2) Present the material and cite it by using the author's name in text.

Produce a second paragraph with your second main point claim, then present two pieces of evidence using proper (modified by my instructions) MLA reference form.

3) Present the material and cite it by using the title of the material in text, author's name in-text reference.

4) Present the material and cite it as taken from an Online source with numbered paragraph.

You are to find material supporting each of these usages within the assigned reading. The material for this assignment is in the chapter you read, or in its notes, or in the reference sections.

You are making 2 claims about the reading (the lead sentence of the paragraph) and then supporting those claims with evidence you find within the reading, presenting that evidence in 4 slightly different ways (2 different ways per claim/paragraph).

Claim 1:

Evidence is a passage presented in an source other than CoC—Ch. 2, 37-54 and used as evidence in CoC—Ch. 2, 37-54

Evidence with Author’s name in text

Claim 2:

Evidence with title of material in text, author’s name in reference


An example:

First, summarize the chapter. (no example of that here)

My Evidence

Chapter 12 (I am pretending that the book being used is CoC—Ch. 2, 37-54. It was a different book; the material is not in CoC—Ch. 2, 37-54 and the page numbers are inaccurate)

(claim 1) The Internet was envisioned to give individuals a greater degree of control unknown in a communication system.

Evidence 1 (Passage presented in an source other than CoC—Ch. 2, 37-54 and used as evidence in CoC—Ch. 2, 37-54): Here Licklider from his work “Man-Computer Symbiosis” tells his dreams for greater communications.    Licklider notes that “The hope is that, in not too many years, human brains and computing machines will be coupled together very tightly, and that the resulting partnership will think as no human brain has ever thought” (Wu 171).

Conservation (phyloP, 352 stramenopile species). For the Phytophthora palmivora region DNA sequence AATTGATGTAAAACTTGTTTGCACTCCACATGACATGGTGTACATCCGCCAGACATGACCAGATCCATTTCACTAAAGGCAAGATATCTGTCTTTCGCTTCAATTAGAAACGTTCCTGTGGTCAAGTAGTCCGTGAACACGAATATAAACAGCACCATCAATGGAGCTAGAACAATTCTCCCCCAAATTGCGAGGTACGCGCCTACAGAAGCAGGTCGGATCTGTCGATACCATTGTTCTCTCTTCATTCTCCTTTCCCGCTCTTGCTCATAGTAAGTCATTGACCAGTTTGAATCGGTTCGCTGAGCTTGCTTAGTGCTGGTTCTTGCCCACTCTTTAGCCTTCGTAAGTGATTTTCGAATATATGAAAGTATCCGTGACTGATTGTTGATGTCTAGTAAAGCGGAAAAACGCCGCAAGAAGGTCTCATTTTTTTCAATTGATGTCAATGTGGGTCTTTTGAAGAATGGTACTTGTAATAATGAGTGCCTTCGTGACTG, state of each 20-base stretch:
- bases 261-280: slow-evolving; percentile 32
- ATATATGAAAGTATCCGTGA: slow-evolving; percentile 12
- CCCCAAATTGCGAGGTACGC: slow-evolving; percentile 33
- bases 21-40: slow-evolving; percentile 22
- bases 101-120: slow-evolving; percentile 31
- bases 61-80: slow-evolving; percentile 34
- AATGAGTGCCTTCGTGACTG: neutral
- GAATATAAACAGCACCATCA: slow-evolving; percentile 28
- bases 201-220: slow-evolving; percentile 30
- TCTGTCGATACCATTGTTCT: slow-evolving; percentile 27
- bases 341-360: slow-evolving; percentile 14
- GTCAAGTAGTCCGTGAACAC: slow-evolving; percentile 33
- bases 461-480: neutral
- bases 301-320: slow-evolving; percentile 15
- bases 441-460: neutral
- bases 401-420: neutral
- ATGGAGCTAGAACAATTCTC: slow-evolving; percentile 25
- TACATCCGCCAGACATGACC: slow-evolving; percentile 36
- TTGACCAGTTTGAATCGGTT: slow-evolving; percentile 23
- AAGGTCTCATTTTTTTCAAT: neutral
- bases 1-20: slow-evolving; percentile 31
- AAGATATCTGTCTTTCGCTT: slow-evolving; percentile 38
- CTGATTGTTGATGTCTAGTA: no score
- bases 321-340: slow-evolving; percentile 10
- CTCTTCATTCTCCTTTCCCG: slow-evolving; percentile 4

Evidence 2 (Author’s name in text)

Wu showed that the Internet was to improve communication because we now use it in our every day lives, as a thinking aid, an organizer, and a way to keep track of our friends (172).

[in this example, two chapters were used. Your assignment includes only part of one chapter]

Chapter 15

(Claim 2) Although AT&T enjoyed approximately fifty years of control over electronic communication via their phone monopoly, they could not control the Internet.

Evidence 3 (Title of material in text, author’s name in reference)

In The Master Switch, we see that even though AT&T provided the infrastructure, they did not monopolize the Internet. They initially did not want to compete with themselves and when they finally decided to "get in," Internet pioneers chose TCP/IP over AT&T's protocol. (Wu  199-203).


According to Vinton Cerf, AT&T was skeptical that ARPANET would work: “The demo was a roaring success, much to the surprise of the people at AT&T who were skeptical about whether it would work.” (Wu, 198 [this page number cites the page the reference to the URL appeared in the chapter. That reference then lists the URL]

(A) Concept Exams

(B) Text Reading

(C) Concept Application
Notes & Discussions
(D) 3-part-Research Writing Project
(E) Extra Credit Grading Special Considerations